At the Section II (Tennessee-Kentucky) conclave in 1981, Bill Jennings of Chickasah was elected section chief. At this time, the Southeast Region announced that it had again regrouped the sections and Chickasah became a member of the new Section SE-II, along with Ittawamba and the Mississippi lodges. At the first SE-II conclave in 1982, Jason Hood of Chickasah was elected Section Chief. Later that year at the National Planning Conference, Jason was elected Southeast Region Chief, serving in that position until 1984. Larry Raines from Chickasah was elected Section Chief in 1988 and reelected at the 1989 Conclave hosted by Chickasah at Kia Kima.

In 1990, Chickasah Lodge member Dr. C.D. Cash was appointed to the National Order of the Arrow Committee, the first Chickasah member to serve in that capacity.

In addition to providing area and section leadership over the years, Chickasah Lodge is home to several recipients of national Order of the Arrow awards. At the 1971 National Conference, Tom McGuire received the Distinguished Service Award for his untiring service as Area V-A advisor. Ann Jennings, the mother of Bill Jennings, was presented the Red Arrow Award for outstanding service from non-members at the 1983 National Conference in recognition of her help and instruction at several National Indian Seminars and National Conferences. Jason Hood received the Distinguished Service Award in 1986 in recognition of his service as Region Chief. In 1988, Dr. C.D. Cash received the Distinguished Service Award and his wife, Margaret, was presented the Red Arrow Award.

Chickasah Lodge has a rich tradition of service to the Council’s camping program. From its first ceremony there, the lodge has had a special relationship with Kia Kima. Numerous lodge, area and section events have been held there. When Kia Kima moved to its present location in 1964, the Order of the Arrow conducted the dedication ceremony witnessed by over 1,000 people. Chickasah has contributed a great deal of funds and much more manpower to the camp.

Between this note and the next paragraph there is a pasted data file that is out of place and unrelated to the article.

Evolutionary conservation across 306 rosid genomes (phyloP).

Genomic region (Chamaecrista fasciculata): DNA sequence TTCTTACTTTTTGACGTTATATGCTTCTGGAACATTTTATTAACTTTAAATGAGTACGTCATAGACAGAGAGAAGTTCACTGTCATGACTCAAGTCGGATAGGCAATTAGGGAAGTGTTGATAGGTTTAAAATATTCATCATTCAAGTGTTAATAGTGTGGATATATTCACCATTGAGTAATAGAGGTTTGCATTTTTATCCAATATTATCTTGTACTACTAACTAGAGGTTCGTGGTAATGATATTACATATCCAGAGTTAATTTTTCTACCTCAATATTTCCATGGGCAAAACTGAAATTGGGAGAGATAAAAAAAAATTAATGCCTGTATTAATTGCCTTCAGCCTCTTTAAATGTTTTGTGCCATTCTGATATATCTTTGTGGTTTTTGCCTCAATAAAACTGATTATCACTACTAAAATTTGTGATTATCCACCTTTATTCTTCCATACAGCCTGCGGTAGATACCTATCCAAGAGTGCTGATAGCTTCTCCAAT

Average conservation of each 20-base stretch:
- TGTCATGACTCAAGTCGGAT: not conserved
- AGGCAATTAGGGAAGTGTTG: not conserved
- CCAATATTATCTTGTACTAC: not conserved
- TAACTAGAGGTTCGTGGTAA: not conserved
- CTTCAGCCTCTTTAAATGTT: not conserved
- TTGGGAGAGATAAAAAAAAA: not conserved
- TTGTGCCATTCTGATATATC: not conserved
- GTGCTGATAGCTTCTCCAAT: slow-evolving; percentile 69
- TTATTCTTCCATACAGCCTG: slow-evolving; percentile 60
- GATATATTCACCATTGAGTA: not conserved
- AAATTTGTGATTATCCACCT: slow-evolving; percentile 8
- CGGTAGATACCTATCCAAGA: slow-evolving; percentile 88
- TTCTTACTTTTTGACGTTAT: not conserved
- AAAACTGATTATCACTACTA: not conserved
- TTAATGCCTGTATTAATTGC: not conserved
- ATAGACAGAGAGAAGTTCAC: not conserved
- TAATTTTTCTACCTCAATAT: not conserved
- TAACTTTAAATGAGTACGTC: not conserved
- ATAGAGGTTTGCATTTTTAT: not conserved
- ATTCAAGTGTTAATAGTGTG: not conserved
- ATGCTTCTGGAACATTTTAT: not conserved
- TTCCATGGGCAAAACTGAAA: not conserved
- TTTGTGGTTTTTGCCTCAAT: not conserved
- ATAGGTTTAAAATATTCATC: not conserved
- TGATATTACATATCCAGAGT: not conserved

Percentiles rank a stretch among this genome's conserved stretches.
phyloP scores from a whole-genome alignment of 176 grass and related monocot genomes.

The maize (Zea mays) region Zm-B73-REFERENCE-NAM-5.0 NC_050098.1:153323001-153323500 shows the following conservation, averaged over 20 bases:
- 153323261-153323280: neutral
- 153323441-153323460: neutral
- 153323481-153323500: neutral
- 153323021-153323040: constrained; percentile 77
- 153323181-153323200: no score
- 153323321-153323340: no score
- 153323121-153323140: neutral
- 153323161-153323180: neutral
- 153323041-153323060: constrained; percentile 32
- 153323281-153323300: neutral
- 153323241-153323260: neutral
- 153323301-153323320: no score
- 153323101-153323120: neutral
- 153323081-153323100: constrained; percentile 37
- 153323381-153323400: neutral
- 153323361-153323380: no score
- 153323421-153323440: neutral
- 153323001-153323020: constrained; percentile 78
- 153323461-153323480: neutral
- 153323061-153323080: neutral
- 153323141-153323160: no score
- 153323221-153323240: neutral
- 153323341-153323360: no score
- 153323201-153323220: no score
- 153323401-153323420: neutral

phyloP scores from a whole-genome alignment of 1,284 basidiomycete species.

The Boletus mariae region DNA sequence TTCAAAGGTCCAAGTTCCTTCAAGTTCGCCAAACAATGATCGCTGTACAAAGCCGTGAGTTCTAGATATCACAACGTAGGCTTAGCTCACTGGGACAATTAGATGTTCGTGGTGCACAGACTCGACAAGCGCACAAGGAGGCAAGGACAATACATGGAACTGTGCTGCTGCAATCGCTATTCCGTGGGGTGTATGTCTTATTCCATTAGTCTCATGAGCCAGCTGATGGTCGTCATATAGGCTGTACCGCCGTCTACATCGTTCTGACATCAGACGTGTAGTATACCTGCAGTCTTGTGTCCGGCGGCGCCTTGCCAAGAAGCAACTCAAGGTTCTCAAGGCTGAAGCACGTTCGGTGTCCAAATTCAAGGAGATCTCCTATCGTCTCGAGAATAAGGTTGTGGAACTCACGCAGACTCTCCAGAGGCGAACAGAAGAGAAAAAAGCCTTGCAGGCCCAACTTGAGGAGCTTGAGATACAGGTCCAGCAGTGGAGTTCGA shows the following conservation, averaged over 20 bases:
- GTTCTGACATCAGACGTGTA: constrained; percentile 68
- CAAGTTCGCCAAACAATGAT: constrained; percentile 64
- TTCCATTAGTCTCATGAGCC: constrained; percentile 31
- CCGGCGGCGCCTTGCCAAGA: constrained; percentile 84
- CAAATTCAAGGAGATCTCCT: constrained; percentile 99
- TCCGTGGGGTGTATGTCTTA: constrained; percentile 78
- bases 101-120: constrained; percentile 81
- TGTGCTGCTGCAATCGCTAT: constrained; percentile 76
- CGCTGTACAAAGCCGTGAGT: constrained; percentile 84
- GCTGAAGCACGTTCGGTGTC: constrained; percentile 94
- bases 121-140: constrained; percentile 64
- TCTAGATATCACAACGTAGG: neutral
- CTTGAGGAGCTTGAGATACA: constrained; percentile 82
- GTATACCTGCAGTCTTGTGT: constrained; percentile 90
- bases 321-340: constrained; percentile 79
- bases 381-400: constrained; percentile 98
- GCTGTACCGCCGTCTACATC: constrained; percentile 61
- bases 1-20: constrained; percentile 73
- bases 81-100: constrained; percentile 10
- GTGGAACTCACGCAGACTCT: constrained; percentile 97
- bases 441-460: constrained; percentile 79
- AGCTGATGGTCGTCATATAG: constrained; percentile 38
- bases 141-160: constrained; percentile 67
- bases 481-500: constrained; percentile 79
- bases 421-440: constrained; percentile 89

During the 1960’s, ordeals were held each spring and summer at Kia Kima. Beginning with the spring ordeal in 1964 and lasting for several years, arrowmen constructed the campsites and tent platforms at the new Kamp Kia Kima location. Among the many projects supported by the Order of the Arrow over the years were:

  • Construction of the OA circle in 1965
  • Shoring up of the low water bridge with rock and concrete in the mid 60’s
  • A new well and pump house paid for by the lodge was built in 1970 to ensure a reliable water supply
  • Reconstruction and development of the campfire arena in 1989
  • Tools for both Kia Kima and Currier
  • New dining hall tables and silverware
  • 12 canoes, 6 rowboats, 3 slide projectors & 8 slide shows for camp promotion
  • New campfire ring for Camp Currier

The lodge is also closely associated with the Chickasaw Council’s other camp, Camp Currier, the site of year-round week-end camping, training and special events. Usually, one Ordeal, Brotherhood and Service weekend was held at Currier each year in the fall. Many service projects were completed in connection with these events. Camp Currier also was the site of the first two Area V-C Conclaves. Area V-C is the predecessor of the current Section SE-II.